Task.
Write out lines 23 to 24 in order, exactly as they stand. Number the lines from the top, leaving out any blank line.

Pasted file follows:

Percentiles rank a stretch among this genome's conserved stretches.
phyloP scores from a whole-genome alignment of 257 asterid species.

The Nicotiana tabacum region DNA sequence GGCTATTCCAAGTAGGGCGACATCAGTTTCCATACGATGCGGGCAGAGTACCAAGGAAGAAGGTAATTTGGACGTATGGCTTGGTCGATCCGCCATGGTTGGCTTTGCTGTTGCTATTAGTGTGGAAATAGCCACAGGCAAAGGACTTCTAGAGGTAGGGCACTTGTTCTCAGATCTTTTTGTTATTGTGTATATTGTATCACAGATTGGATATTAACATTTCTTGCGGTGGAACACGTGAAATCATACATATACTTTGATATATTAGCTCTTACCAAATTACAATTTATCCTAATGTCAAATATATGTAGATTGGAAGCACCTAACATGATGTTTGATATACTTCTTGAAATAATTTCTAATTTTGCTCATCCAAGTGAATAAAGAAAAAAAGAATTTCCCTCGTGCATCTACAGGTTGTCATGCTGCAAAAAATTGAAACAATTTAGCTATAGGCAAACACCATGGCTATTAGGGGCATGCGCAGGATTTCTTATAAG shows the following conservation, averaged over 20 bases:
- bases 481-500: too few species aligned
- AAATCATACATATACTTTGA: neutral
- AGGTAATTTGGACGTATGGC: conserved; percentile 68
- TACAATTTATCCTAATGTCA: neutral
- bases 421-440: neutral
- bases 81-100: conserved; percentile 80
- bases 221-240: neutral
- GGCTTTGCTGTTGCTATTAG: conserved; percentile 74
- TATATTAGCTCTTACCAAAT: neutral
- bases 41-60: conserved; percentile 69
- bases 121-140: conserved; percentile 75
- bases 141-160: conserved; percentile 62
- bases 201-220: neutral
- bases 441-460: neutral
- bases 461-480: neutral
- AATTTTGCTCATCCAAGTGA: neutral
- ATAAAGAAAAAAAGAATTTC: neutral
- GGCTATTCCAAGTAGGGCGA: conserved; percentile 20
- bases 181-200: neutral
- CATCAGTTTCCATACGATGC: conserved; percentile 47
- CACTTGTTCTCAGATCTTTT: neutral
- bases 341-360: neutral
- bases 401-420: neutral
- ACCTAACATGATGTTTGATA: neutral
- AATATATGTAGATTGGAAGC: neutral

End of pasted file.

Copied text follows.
- CATCAGTTTCCATACGATGC: conserved; percentile 47
- CACTTGTTCTCAGATCTTTT: neutral